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Performance Evaluation of Deep Learning Methods Applied to CT Image Reconstruction

R Zeng1*, S Divel2 , Q Li1 , K Myers1 , (1) US Food and Drug Administration, Silver Spring, MD, (2) Stanford University, Stanford, CA,


(Sunday, 7/14/2019) 4:00 PM - 4:30 PM

Room: Exhibit Hall | Forum 9

Purpose: Deep learning (DL) methods applied to image reconstruction are attracting intensive interest in the field of CT. The purpose of this work is to evaluate the standard image quality metrics (CNR, MTF, NPS) and task-based performance metrics for characterizing images reconstructed with DL methods.

Methods: Two DL methods, one with three CNN layers (CNN3) and one with ten CNN layers (RED-CNN), were implemented and trained using the AAPM Low Dose CT Grand Challenge images. To train the networks, patches from simulated quarter-dose scans were processed and compared to their corresponding full-dose patient scans using the mean squared error as the loss function. To evaluate image quality, we simulated CT scans of the Catphan600 contrast module, a uniform water phantom, and the CCT189 LCD phantom to measure CNR, contrast-dependent MTF, NPS, and lesion detectability, respectively. FBP and a model-based iterative reconstruction method (MBIR) were also included in the evaluation for comparison.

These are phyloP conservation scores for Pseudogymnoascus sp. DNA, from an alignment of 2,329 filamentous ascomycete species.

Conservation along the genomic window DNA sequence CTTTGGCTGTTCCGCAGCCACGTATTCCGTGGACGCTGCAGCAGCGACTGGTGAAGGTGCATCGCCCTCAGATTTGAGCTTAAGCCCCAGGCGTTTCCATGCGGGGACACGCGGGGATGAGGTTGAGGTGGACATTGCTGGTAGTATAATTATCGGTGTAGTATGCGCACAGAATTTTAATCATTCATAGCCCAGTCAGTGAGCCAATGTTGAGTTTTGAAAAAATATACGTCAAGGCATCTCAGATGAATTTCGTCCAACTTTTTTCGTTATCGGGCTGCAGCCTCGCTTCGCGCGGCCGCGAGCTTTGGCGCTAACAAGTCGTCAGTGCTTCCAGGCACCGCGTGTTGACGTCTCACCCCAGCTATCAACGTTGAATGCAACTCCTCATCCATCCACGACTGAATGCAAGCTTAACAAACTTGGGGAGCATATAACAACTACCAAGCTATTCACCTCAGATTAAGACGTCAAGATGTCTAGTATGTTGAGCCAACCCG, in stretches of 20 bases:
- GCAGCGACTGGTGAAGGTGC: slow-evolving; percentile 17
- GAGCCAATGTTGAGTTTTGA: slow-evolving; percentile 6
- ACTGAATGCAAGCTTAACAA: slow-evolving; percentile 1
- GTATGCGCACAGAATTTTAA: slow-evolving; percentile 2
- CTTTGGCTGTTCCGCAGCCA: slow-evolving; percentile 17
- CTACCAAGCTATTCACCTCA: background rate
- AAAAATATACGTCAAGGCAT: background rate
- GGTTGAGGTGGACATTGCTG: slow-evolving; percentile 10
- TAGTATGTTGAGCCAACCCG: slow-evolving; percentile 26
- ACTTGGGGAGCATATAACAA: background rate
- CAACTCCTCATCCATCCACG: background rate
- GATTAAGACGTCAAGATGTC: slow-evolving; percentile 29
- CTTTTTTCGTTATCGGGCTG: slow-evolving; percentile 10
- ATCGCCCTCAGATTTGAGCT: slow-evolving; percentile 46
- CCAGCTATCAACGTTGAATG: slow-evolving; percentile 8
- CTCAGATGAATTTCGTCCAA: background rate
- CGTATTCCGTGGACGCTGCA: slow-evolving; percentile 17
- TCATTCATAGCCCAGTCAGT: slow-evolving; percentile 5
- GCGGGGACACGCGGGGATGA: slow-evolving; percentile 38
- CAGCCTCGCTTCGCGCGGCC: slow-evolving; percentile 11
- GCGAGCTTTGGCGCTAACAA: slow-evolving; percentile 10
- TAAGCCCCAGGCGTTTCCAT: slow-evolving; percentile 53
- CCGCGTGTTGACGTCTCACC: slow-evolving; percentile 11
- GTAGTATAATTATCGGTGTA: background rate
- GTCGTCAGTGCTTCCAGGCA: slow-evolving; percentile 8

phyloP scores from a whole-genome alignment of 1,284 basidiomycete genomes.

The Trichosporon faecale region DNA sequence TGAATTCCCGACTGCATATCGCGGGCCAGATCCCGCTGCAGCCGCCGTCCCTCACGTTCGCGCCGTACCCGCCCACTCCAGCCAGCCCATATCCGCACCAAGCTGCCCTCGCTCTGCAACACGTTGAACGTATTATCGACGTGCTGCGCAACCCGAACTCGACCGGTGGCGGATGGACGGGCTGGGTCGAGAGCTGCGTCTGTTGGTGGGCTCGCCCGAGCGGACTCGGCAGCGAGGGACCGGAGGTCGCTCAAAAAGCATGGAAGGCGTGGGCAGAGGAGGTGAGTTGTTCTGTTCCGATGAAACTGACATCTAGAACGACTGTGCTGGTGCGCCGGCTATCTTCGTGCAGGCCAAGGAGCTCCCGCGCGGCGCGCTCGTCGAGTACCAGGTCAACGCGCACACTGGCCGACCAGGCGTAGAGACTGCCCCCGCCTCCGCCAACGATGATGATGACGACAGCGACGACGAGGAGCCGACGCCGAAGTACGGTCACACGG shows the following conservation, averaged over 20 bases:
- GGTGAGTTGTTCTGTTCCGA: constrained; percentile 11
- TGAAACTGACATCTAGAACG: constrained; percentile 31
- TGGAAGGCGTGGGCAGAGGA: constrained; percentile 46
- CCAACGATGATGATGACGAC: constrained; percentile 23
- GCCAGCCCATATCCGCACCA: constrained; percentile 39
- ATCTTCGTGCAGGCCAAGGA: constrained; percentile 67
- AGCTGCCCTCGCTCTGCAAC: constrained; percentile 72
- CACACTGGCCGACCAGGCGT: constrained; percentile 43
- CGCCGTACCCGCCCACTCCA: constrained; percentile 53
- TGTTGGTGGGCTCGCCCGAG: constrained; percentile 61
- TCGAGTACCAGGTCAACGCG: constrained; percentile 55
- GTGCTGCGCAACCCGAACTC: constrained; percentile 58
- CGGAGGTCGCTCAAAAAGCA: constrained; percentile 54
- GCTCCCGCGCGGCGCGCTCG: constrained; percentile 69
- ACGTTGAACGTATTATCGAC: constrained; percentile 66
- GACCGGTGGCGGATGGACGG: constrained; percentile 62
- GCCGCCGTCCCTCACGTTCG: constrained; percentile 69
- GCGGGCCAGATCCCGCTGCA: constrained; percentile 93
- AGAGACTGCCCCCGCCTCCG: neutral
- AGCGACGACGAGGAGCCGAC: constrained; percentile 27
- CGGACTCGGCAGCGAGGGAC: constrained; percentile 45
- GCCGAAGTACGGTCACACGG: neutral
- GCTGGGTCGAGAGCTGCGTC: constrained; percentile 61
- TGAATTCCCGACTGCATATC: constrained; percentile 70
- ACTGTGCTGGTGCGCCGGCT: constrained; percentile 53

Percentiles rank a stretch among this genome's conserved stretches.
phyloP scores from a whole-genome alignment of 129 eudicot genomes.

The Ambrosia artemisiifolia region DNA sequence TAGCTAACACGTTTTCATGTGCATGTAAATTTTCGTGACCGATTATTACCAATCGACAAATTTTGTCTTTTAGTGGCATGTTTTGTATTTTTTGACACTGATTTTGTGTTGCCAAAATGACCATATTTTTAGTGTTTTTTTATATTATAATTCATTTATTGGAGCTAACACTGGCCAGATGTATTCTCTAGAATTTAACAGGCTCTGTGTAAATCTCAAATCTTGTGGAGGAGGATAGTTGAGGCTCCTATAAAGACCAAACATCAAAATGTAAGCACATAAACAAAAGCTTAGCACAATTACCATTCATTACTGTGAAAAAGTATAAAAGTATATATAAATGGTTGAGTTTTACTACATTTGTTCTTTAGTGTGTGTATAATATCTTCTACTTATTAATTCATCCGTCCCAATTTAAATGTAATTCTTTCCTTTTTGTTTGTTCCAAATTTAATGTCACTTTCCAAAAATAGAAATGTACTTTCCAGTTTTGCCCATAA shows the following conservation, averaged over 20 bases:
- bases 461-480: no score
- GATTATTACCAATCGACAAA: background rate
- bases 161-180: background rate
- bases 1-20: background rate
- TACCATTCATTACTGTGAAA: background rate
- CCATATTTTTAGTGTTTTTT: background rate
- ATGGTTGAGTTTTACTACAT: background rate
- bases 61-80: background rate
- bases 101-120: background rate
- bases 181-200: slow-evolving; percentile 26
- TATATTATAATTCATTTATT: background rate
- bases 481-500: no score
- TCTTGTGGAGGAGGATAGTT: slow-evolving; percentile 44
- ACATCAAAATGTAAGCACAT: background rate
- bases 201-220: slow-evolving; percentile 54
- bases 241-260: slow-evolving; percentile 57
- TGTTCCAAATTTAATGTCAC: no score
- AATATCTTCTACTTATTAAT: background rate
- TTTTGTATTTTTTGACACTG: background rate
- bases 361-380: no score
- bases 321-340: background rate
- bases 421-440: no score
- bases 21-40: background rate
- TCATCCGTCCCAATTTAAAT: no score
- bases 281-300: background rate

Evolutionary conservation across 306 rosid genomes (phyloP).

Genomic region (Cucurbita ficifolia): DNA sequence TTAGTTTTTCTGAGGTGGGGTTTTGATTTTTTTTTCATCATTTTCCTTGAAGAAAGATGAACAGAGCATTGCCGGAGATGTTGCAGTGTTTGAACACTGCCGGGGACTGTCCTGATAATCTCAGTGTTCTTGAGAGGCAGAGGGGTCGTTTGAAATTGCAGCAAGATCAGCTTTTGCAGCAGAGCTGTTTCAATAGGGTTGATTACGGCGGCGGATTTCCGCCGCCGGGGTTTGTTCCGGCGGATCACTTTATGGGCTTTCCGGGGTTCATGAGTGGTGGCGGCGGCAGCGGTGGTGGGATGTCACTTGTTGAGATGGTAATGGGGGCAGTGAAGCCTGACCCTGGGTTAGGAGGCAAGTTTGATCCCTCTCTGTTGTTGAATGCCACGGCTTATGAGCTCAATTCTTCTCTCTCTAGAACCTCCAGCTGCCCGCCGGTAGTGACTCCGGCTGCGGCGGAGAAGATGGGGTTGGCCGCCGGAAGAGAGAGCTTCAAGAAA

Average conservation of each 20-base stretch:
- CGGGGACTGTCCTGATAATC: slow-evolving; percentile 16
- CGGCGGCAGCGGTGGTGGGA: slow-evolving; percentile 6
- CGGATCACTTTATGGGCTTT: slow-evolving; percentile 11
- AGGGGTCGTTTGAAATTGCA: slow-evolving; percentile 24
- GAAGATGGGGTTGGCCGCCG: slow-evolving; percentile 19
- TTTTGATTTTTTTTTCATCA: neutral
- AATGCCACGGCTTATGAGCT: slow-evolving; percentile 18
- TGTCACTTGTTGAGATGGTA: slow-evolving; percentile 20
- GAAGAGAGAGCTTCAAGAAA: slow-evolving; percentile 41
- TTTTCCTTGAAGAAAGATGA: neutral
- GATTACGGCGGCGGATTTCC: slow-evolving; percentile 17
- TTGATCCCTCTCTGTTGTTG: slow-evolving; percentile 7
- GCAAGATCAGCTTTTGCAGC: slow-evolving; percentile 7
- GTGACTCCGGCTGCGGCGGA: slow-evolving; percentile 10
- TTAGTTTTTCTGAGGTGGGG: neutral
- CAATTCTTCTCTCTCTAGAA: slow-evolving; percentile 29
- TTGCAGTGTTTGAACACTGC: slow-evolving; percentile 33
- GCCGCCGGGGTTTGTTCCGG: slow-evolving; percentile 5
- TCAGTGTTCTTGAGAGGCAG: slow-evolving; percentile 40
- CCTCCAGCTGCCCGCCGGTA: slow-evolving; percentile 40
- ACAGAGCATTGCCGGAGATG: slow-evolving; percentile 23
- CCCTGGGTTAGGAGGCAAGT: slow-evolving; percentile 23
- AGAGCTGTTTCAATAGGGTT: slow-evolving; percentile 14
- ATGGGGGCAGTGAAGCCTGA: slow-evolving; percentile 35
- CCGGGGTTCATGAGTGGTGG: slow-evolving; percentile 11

Results: The preliminary results show that both DL methods suppressed noise and had better CNR than FBP. Similar to MBIR, these DL methods also had contrast-dependent MTF behavior. The NPS at the center of the images reconstructed with these DL methods was not rotationally symmetric, unlike FBP and MBIR. Finally, the task-based performance metric showed limited improvement of low-contrast detectability using DL methods compared to FBP.

Conclusion: Evaluation methods with standard phantoms add to our understanding of the behavior of DL methods in certain scenarios. Further work is needed to characterize CT reconstruction methods using DL, including studies making use of nonuniform phantom designs with challenging signals, realistic simulations, or clinical cases in order to more completely understand such methods as well as the relevance of standard phantom-based evaluation approaches.


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